Unauthorized access to your bank account is always possible if a thief knows your bank routing number and account number. More common complaints about demand drafts have come from people accepting fraudulent payments. For example, someone sells an item over the internet and accepts payment by demand draft, only to find out later the payment was a fraud.  If someone uses an unauthorized demand draft to withdraw money from my account, you should notify your bank immediately.

Cashier’s Checks and Money Orders

Cashier’s checks and money orders work in some ways like stored-value plastic cards. You pay cash up-front for this paper and use the paper for other purposes. Like personal checks processed conventionally, cashier’s checks and money orders are governed by the terms of your state’s version of the Uniform Commercial Code. If you purchase these products from a bank, post office, or other reliable source, you can be assured that the paper is legitimate.

Your greatest risk involves accepting a cashier’s check or money order from someone who owes you money. Counterfeit paper that looks like a cashier’s check or money order is often associated with internet scams. When, for example, you sell personal items through an online auction site, a thief may send you counterfeit paper, often in an amount greater than the sales price, and ask you to refund the difference.

Cash

Like any other payment method, there are advantages and disadvantages in always paying by cash. On the one hand, you don’t have to worry about credit scores or overdraft fees. But, if your cash is lost or stolen, you do not have the protections you may have with other forms of payment.

Additionally, currency has always been a prime target for counterfeiting, which the US Secret Service calls one of the oldest crimes in history. Just as government printing techniques have changed to make official currency harder to duplicate, counterfeiters are ever employing the latest technology.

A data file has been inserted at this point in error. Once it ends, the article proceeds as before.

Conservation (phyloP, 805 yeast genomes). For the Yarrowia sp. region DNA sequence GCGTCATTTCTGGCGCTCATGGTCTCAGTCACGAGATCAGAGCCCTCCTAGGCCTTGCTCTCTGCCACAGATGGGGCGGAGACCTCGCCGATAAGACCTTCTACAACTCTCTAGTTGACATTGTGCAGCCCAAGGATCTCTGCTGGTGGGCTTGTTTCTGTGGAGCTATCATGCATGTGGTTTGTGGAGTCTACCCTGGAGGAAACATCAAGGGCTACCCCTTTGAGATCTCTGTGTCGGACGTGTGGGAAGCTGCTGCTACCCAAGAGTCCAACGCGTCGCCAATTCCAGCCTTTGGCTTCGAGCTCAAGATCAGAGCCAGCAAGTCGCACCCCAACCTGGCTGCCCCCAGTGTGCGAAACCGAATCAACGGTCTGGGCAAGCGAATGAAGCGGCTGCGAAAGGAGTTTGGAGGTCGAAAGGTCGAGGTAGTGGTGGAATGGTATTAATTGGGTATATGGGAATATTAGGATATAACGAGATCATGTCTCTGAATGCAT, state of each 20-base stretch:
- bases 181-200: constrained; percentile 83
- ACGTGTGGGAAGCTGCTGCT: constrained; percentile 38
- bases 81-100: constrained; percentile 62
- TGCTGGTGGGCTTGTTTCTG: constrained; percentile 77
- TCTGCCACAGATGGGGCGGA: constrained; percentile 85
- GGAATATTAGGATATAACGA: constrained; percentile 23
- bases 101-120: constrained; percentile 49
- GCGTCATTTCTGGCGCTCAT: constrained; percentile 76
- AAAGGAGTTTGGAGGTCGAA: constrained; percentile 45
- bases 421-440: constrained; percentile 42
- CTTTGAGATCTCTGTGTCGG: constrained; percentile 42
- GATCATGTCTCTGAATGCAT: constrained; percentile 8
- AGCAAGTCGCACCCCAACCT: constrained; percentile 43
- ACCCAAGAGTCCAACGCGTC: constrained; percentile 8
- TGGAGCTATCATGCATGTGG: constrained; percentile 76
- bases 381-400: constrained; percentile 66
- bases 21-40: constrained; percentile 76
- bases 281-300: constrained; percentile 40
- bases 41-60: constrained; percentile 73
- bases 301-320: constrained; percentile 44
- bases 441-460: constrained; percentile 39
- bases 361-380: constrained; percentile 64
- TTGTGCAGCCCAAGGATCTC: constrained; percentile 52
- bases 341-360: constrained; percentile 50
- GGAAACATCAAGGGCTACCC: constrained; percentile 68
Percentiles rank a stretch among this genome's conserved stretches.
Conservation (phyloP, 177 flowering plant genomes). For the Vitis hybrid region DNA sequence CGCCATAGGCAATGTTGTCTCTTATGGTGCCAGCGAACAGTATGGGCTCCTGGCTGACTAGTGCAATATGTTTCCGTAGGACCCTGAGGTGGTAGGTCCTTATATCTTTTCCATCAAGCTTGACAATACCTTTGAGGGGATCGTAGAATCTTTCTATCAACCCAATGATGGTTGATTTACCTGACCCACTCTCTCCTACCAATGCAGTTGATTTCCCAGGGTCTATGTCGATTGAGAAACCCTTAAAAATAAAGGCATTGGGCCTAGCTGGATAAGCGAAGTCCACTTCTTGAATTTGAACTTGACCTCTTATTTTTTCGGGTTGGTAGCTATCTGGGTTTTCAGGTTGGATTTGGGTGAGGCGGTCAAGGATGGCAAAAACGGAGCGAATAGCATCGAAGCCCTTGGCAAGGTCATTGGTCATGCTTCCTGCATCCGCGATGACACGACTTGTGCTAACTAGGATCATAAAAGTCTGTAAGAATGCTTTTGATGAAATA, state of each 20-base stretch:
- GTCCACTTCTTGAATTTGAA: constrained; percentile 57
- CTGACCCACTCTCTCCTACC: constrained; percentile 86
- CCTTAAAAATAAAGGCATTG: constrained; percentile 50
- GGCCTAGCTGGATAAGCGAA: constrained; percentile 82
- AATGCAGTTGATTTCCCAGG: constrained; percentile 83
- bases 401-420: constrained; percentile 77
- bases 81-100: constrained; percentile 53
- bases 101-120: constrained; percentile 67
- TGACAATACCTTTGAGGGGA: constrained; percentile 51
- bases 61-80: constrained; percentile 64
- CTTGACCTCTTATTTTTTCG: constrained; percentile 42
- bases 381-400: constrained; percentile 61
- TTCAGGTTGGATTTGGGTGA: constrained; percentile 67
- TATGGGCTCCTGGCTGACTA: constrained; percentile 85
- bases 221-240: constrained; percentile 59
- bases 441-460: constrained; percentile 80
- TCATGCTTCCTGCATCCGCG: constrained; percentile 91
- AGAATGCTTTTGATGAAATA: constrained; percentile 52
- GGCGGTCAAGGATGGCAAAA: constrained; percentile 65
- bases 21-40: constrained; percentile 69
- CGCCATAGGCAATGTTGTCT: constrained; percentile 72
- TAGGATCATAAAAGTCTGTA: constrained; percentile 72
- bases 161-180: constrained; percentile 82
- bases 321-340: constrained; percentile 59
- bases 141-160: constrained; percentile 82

7. Mobile and P2P Payments

Mobile payment apps allow you to use a mobile device such as a phone instead of credit, debit, or prepaid cards.  Consumers can make three types of payments with these devices: 

  • P2P payments or person-to-person payments including noncommercial payments from one consumer to another and commercial payments from a consumer to a small-scale merchant
  • Goods and services purchased online on a mobile device
  • Payments at a point of sale (POS) terminal at a retail establishment

Point of sale retail purchases account for the majority of mobile payments. Your mobile device essentially becomes a virtual or digital "wallet”.  If all works as intended, your device is all that you need to carry out a transaction with a merchant. Typically this is accomplished by way of an app offered either by a merchant or by a payment service.

Digital wallets offered by payment services may allow consumers to store multiple payment options, charging either a credit card, debit card, bank account, or cell phone account.

What are some of the major digital wallet brands?

Some of the major brands include Android Pay, Apple Pay, CurrentC, PayPal, Samsung Pay, and Walmart Pay.  Consumerist offers a summary of the major mobile payment apps that describes:

  • Who owns it?
  • How do I fund it?
  • How does it work?
  • Where can I use it?

What are some of the privacy risks and other concerns about mobile payments?

Mobile payments can expose your personal information to companies that would not be included in a traditional credit card transaction. In addition to credit card issuers and payment processors, mobile payment services may involve the mobile payment provider, the internet service provider, and any third party apps that consumers download. With mobile payments, these companies can get access to the consumer information revealed during a traditional credit card transaction and use this information in new ways.

A Federal Trade Commission staff report Paper, Plastic…or Mobile?:  An FTC Workshop on Mobile Payments notes three major areas of potential concern for consumers.  The report encourages companies to develop clear policies on how consumers can resolve disputes arising from a fraudulent mobile payment or an unauthorized charge. It also encourages industry-wide adoption of strong measures to ensure security throughout the mobile payment process.  Finally, the report notes the privacy issues arising from the consolidation of consumers’ personal information in the mobile payment process. In a traditional credit card transaction, a merchant will have sensitive financial information about consumers, but will generally not also have their contact information and a record of their location.  Mobile payment providers also potentially have access to a much larger cache of personal information stored on the consumer’s mobile device.